Windows phone (Lumia 1020) is probably the last place where you would expect to see Ubuntu, but a user has posted images with Ubuntu running on this device and they seem to be legit.

The first thing that users might think is that someone ported Ubuntu Touch for the Lumia 1020 device and that would not be an impossible task. It would be difficult but not impossible. It would also be a difficult to install a custom ROM, but that's also not impossible. The interesting thing is that the images show an Ubuntu system running and not the Touch version.

Read more

More in Tux Machines

A Setback for FOSS in the Public (War) Sector, CONNECT Interoperability Project Shifting to the Private Sector

  • GAO: DoD Not Fully Implementing Open-Source Mandates

    The Department of Defense has not fully implemented mandates from the Office of Management and Budget (OMB) and the 2018 National Defense Authorization Act (NDAA) to increase its use of open-source software and release code, according to a September 10 Government Accountability Office (GAO) report. The report notes that the 2018 NDAA mandated DoD establish a pilot program on open source and a report on the program’s implementation. It also says that OMB’s M-16-21 memorandum requires all agencies to release at least 20 percent of custom-developed code as open-source, with a metric for calculating program performance. However, DoD has released less than 10 percent of its custom code, and had not developed a measure to calculate the performance of the pilot program. In comments to GAO, the DoD CIO’s office said there has been difficulty inventorying all of its custom source code across the department, and disagreement on how to assess the success for a performance measure. While the department worked to partially implement OMB’s policy, the department had not yet issued a policy.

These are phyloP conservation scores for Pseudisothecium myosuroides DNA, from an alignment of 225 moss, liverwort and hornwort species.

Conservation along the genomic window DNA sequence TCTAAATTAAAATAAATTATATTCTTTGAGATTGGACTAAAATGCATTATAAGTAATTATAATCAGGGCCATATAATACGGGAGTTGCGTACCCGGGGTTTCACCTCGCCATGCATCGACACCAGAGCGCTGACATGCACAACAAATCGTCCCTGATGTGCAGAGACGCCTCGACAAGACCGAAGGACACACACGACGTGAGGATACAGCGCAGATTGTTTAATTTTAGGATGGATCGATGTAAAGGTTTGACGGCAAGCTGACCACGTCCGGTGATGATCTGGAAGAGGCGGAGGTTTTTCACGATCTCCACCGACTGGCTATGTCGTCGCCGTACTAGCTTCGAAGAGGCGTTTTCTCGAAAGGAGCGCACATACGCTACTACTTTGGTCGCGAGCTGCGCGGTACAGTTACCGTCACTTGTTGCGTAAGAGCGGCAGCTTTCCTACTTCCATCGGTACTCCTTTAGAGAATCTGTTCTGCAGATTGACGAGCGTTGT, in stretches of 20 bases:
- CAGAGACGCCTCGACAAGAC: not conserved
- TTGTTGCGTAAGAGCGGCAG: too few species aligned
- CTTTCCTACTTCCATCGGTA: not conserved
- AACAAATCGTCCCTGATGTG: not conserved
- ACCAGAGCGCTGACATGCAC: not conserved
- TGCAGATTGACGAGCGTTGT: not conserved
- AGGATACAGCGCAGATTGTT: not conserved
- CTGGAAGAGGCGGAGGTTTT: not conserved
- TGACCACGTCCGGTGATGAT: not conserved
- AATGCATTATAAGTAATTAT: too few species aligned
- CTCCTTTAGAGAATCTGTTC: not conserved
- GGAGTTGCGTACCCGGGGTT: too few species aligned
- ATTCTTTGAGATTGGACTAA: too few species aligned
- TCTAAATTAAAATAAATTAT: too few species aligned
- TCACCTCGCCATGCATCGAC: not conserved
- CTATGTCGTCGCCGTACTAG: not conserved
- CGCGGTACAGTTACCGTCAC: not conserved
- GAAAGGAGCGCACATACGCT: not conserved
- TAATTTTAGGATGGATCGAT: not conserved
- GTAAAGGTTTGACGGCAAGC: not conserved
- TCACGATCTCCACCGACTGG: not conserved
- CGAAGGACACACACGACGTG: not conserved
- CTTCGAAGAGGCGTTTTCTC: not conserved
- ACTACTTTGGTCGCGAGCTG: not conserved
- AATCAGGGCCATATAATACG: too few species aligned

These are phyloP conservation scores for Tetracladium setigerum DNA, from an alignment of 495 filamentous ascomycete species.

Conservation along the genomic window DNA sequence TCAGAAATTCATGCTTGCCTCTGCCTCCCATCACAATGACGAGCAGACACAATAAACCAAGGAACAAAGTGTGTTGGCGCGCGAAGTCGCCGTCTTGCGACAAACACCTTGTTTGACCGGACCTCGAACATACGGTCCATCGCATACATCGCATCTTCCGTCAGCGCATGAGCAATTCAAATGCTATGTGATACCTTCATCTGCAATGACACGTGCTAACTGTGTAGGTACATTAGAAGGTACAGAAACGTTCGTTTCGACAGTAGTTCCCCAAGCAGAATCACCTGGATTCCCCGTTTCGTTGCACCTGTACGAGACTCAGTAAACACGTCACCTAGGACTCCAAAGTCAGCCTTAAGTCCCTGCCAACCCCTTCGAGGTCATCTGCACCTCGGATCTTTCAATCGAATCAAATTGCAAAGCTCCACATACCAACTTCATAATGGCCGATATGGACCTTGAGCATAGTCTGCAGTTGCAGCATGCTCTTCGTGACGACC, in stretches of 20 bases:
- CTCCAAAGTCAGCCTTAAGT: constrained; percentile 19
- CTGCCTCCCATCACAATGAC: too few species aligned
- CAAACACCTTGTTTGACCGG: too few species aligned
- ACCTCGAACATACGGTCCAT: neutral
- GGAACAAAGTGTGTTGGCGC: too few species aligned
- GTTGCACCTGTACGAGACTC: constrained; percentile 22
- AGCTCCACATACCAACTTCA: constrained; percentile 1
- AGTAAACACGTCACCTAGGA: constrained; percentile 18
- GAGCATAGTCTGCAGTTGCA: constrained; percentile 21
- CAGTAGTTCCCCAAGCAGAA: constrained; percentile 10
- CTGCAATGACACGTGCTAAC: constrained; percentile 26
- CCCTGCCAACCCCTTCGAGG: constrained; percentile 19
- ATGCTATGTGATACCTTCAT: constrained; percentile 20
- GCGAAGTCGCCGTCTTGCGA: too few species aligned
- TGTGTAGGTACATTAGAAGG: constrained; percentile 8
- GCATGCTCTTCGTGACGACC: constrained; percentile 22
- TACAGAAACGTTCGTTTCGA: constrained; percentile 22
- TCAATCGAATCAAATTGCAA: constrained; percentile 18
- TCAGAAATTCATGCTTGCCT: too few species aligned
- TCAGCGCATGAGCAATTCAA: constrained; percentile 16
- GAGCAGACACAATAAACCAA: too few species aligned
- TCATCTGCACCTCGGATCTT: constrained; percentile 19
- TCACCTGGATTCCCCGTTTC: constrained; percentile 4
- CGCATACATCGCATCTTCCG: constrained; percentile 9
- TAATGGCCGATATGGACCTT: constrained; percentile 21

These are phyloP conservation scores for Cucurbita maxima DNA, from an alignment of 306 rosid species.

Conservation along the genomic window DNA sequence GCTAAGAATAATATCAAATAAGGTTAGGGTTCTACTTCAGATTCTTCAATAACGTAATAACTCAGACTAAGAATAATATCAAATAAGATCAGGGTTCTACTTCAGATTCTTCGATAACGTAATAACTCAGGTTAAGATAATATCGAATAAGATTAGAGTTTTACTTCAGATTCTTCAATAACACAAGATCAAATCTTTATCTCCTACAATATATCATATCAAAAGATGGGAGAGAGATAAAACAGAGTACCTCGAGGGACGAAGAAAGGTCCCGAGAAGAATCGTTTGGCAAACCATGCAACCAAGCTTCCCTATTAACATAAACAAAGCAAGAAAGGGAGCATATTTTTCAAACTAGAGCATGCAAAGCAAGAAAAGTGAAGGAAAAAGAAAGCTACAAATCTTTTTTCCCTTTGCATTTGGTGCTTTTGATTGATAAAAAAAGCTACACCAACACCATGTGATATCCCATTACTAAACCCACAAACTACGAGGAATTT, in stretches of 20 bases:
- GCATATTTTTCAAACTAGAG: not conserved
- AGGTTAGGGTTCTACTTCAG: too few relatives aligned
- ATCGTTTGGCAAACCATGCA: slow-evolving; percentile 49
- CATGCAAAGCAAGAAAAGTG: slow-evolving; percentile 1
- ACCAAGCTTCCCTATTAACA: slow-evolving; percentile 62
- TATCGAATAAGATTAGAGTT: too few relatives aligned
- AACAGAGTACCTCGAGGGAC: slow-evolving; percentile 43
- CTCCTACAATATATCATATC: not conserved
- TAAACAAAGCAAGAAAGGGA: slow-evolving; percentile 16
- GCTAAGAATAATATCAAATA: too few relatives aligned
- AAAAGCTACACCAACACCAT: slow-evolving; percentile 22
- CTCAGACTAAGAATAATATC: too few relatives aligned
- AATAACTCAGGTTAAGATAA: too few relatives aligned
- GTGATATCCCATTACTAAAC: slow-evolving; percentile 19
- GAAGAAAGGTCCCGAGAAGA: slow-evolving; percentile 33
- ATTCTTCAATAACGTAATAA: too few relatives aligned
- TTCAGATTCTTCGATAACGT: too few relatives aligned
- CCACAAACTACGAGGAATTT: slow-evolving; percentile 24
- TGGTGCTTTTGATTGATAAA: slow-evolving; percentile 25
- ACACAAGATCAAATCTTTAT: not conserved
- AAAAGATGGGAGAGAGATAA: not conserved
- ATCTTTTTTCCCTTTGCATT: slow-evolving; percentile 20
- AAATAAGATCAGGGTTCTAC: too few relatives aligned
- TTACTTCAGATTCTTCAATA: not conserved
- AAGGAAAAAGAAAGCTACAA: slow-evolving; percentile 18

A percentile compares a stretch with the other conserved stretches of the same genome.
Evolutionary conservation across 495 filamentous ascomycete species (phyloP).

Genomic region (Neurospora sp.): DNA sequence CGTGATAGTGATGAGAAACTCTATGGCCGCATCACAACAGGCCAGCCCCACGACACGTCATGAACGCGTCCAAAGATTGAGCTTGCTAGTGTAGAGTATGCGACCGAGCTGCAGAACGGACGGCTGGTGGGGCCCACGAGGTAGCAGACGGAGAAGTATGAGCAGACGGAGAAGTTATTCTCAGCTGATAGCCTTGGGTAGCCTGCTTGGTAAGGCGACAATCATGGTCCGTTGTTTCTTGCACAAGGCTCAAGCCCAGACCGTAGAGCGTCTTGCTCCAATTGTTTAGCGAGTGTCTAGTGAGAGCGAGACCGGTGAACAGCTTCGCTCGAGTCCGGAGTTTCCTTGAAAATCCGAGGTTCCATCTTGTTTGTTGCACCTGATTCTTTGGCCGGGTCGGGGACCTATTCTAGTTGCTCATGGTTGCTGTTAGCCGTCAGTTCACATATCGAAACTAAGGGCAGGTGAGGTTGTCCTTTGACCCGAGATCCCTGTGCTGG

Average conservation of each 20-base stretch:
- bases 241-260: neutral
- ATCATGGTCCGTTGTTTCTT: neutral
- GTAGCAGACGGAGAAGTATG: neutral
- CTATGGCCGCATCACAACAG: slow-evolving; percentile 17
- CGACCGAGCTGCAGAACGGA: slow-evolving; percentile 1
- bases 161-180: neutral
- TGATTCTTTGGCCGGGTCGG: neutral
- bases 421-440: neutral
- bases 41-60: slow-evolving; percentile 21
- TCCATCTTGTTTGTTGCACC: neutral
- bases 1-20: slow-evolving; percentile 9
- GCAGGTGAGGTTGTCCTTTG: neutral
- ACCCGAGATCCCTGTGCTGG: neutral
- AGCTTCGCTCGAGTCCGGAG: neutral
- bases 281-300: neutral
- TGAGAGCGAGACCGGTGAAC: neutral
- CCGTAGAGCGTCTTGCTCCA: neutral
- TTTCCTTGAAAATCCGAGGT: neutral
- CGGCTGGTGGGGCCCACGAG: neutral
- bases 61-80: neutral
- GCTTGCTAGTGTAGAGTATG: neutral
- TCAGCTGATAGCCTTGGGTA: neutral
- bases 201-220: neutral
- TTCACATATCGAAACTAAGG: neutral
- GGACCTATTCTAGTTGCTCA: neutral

• Pentagon moves slowly on open-source software mandate amid security concerns

    The Defense Department has been slow to meet a government-wide mandate to release more open-source software code, as DOD officials have concerns about cybersecurity risks and are struggling to implement such a program across the department, according to a new audit.

  • DOD struggles to implement open source software pilots

    The Department of Defense’s congressionally mandated efforts to create an open source software program aren’t going so well. DOD must release at least 20 percent of its custom software as open source through a pilot required by a 2016 Office of Management and Budget directive and the 2018 National Defense Authorization Act. Open source software, OMB says, can encourage collaboration, “reduce costs, streamline development, apply uniform standards, and ensure consistency in creating and delivering information.”

  • DOD drags feet with open-source software program due to security, implementation concerns